This new consensus document on the use of vancomycin in the treatment of MRSA is a MUST READ for anyone treating MRSA (which pretty much means anyone reading this post!).  The document can be found on the Infectious Diseases Society of America (IDSA) website.  The following address should directly access the document:

The panel consisted of representatives from the IDSA, the American Society of Health-System Pharmacists and the Society of Infectious Diseases Pharmacists.  They take an evidence based, detailed look at the pharmacokinetics, dosing recommendations and monitoring of vancomycin for the treatment of MRSA infection.  Little of this information is specific for skin and skin structure infection or diabetic foot infection but there are a number of important issues that are addressed and do directly pertain.  Each recommendation is graded for the level of evidence and the grade of recommendation.  There is also an easy reference table summarizing the major points.

Of particular interest to readers of this blog is a statement, rather buried in the document that mentions how the penetration of vancomycin into tissues of patients with diabetes is significantly lower than those without diabetes.  How this may affect the use vanco in our diabetic foot infection population is never explored.  Also of importance is the formalized recognition that vanco peak levels are not contributory and should not be drawn.  Only serum trough levels give important information that can lead to dosing modification.   The trough should be drawn once the drug reaches steady state which is noted to be after the 4th dose.  This would mean that the trough should be drawn before the 5th dose is given.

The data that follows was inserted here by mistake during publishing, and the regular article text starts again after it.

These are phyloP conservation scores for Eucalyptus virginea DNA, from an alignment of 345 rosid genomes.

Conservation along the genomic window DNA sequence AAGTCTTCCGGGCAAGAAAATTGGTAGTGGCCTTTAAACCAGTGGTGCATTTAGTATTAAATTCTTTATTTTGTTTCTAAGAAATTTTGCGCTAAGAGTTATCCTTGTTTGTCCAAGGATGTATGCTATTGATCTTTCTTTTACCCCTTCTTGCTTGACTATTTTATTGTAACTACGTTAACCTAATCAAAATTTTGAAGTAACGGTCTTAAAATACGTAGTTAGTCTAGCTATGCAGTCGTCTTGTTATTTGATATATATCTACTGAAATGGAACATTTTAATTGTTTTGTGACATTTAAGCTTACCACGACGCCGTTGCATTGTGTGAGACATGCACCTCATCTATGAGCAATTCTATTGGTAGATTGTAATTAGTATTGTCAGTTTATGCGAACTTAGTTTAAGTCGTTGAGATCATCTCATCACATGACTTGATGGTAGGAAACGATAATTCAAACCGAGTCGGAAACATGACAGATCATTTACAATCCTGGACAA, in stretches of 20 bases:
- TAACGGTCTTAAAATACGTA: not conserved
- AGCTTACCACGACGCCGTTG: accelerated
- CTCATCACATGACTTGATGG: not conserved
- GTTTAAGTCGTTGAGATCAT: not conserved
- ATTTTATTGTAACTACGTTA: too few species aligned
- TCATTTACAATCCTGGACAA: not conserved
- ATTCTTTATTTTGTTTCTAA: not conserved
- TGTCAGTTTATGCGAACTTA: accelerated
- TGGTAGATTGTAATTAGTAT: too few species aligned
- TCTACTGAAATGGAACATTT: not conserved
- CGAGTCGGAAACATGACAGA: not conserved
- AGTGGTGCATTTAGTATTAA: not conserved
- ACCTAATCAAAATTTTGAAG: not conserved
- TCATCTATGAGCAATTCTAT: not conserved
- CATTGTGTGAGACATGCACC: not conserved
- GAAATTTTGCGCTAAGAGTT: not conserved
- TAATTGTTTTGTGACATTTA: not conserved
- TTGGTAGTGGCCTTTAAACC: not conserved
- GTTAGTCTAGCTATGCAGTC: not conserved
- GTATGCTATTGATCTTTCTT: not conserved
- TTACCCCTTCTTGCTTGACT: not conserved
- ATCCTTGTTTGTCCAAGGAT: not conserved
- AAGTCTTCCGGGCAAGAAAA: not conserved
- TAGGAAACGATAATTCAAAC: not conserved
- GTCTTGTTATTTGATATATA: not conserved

What concerns me the most, however, is the continued recommendation of increasing the target trough levels from <10 mg/L to between 15-20 mg/L.  This would be accomplished by significantly increasing the drug’s dosing to 15-20 mg/kg (actual body weight) particularly if the isolate’s MIC is 1 or greater.  I should note that the authors grade this as a low level IIIB recommendation.  This concept of increasing the dose and the subsequent trough has been around since the recognition of “MIC creep” (read the book for a full explanation).  In my opinion, it is based more on pharmacokinetics of the drug than on actual clinical data, as evidenced by the low level grading.  The studies that I have reviewed, also reviewed by the panel, show that increasing the dose may prevent the development of further resistance BUT does not translate into increased clinical efficacy and probably increase nephrotoxicity!  The panel recognizes this potential but criticizes the toxicity studies as having technical issues rendering the results as less reliable. The idea of increasing the dose, and even giving a significant loading dose (of up to 30 mg/kg), may be important in the treatment of blood stream infections and pneumonia but I am not clear on its utility in the treatment of lower extremity infections.

Follow this literature…it is fascinating stuff.